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Shooting a 1911 at -65°F in Slow Motion

Modern firearms are amazing feats of engineering, specifically built to function in extreme conditions at extreme temperatures. The 1911 is no exception. In fact, the 1911 has a reputation of being one of the more reliable firearms on the market, there’s a reason why it’s popular after over a hundred years of service.

Here’s an awesome video of a 1911 being fired in ultra slow motion after being cooled to a temperature of -65°F, or about -54°C.

More info about the 1911 test. The full details of the test are quite cool. (see what I did there?) If you want to know the full implications of cooling a firearm to extreme sub-zero temperatures, it’s worth a look. The type of lubricant you can use on your firearms can make a difference in these extreme conditions.

If you’re interested in a summery of the effects of extreme cold on a firearm, here you go:

It would be wise to consider that your gun might not shoot at all or will function erratically at extreme cold conditions and to plan immediate actions to correct the problem. All failures to feed involved failures of the slide to go fully forward into battery, caused by a lack of slide velocity. Extreme weather and environmental fouling of a firearm generally cause a change to the function and safety of a firearm. Some parts are free to move while others do not properly engage or work at all. In all cases, it is essential that you think for yourself and test your equipment before you depend on it with your life.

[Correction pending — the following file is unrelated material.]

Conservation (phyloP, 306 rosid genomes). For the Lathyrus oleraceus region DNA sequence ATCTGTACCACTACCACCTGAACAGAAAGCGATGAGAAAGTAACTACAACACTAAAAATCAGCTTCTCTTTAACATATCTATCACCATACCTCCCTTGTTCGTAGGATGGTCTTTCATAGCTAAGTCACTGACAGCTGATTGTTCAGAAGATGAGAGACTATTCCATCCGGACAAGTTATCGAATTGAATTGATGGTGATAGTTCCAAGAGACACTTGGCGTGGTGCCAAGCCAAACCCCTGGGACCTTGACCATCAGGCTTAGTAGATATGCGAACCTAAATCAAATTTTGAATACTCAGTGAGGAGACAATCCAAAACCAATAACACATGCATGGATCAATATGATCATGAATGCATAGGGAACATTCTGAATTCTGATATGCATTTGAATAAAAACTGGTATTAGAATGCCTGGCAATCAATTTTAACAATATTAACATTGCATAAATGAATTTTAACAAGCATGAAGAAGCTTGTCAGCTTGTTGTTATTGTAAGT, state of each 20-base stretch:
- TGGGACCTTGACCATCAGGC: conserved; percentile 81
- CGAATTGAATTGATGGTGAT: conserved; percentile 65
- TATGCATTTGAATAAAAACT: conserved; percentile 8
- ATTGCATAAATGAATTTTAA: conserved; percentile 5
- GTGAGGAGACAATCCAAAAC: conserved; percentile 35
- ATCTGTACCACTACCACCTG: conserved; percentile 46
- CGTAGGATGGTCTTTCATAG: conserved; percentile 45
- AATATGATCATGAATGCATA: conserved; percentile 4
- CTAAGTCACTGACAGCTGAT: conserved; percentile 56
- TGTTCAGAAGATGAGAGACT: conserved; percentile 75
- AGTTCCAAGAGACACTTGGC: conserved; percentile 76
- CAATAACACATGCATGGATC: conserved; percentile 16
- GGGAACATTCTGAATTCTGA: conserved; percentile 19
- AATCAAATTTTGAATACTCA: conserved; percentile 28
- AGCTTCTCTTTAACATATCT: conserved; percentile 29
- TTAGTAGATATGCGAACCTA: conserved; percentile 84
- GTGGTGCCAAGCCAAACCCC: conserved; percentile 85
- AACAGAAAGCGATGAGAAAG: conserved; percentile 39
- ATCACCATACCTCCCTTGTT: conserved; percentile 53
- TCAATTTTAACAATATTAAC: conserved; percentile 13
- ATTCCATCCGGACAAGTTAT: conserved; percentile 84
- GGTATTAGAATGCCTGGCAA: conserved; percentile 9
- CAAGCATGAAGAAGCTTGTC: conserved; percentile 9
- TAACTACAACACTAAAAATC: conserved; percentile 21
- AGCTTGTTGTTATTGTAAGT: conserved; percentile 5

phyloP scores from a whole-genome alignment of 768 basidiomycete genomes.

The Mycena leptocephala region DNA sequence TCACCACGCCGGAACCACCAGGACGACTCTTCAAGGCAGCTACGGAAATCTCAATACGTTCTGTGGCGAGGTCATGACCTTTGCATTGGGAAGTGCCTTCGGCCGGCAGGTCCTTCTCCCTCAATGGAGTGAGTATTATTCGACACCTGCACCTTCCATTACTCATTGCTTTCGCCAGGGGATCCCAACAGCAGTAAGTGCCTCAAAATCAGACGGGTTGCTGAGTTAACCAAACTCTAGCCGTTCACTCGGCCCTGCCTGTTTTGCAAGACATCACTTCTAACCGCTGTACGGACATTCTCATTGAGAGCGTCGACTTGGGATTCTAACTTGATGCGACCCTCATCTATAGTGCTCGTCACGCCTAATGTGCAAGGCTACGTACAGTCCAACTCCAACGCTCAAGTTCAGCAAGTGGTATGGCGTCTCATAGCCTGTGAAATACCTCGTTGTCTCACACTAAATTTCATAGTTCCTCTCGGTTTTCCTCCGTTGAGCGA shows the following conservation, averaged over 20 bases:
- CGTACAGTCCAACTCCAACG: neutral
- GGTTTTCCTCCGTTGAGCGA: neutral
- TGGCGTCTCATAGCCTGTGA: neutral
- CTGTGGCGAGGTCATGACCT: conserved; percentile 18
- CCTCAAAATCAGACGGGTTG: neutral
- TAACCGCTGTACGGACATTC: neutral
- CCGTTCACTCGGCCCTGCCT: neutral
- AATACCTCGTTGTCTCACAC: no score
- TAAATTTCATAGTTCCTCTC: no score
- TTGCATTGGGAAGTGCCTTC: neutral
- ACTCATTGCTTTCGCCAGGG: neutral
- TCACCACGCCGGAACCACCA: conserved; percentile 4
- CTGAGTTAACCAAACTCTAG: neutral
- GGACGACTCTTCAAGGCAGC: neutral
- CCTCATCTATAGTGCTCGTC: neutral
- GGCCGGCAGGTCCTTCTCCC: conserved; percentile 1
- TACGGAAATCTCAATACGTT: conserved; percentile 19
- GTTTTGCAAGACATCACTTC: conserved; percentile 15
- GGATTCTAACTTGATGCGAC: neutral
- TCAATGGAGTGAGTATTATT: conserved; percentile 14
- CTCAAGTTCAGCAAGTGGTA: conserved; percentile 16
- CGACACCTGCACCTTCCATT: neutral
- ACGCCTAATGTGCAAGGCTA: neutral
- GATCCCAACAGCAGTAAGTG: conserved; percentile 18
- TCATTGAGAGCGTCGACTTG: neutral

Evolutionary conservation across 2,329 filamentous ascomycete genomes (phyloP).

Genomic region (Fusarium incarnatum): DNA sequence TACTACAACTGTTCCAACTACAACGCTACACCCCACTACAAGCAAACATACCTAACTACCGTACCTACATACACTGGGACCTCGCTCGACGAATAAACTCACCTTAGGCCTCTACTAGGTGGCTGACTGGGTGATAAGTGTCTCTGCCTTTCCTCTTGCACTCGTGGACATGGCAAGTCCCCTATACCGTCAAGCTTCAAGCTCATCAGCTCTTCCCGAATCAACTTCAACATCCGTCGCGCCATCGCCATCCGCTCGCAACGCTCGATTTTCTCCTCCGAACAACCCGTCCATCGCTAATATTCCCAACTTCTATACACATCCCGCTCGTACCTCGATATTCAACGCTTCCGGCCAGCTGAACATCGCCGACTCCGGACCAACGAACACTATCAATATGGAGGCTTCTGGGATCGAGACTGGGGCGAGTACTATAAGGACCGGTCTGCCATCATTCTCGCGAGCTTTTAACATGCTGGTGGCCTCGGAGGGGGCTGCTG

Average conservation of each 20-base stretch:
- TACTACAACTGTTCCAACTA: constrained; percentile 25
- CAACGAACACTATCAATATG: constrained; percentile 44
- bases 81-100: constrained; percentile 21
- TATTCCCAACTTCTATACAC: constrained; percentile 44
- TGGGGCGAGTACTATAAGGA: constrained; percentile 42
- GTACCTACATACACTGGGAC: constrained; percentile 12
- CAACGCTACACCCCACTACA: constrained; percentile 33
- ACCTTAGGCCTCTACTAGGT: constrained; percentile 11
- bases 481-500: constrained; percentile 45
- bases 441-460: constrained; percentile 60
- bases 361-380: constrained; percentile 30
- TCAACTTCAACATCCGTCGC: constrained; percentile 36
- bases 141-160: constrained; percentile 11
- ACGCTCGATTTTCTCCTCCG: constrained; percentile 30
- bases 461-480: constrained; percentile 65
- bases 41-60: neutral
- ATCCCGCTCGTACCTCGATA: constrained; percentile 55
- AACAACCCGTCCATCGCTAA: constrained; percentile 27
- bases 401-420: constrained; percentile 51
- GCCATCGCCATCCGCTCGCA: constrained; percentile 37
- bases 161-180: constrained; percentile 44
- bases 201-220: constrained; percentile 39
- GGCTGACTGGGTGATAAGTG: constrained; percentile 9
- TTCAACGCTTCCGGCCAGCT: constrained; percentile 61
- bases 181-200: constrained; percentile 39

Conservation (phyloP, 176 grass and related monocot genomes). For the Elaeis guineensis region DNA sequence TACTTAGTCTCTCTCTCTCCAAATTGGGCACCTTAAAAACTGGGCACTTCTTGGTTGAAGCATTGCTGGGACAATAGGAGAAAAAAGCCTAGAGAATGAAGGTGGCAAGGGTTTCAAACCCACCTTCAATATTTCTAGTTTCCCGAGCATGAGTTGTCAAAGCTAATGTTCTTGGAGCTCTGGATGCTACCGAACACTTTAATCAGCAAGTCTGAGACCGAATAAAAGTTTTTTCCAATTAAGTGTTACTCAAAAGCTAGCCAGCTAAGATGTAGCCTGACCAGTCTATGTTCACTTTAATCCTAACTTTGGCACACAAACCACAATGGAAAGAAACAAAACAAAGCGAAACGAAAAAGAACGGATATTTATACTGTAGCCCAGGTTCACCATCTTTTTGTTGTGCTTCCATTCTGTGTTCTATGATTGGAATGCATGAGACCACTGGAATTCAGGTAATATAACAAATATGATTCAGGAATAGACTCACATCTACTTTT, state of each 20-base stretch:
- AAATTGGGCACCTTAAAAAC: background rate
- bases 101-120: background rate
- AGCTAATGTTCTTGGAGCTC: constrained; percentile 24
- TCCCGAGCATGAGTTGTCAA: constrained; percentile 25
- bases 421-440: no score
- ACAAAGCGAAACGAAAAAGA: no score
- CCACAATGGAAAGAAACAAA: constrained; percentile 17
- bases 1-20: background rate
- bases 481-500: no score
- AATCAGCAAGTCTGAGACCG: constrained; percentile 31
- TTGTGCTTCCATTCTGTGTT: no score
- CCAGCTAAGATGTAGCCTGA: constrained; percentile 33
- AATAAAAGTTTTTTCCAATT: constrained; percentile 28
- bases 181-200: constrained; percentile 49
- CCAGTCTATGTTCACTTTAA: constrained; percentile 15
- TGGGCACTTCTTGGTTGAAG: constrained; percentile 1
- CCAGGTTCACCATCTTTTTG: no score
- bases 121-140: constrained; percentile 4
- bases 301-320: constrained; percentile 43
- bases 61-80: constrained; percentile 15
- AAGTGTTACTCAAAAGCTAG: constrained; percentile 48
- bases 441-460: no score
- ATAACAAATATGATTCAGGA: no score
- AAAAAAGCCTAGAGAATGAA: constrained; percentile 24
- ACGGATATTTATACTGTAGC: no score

The test was conducted with a Remington R1 1911 using Sig 200gr V-Crown JHP .45ACP ammo. It was cooled to -65°F, or about -54°C for two hours before conducting the test.

Brian Purkiss
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Brian Purkiss is a Christian, husband, competitive shooter, firearms instructor, proponent for individual liberty and Second Amendment rights, and a web developer. He primarily focues on USPSA and Run & Gun competitions, but enjoys most other forms of shooting competitions as well.


Categories: Just for Fun, Vault | Tags: ,

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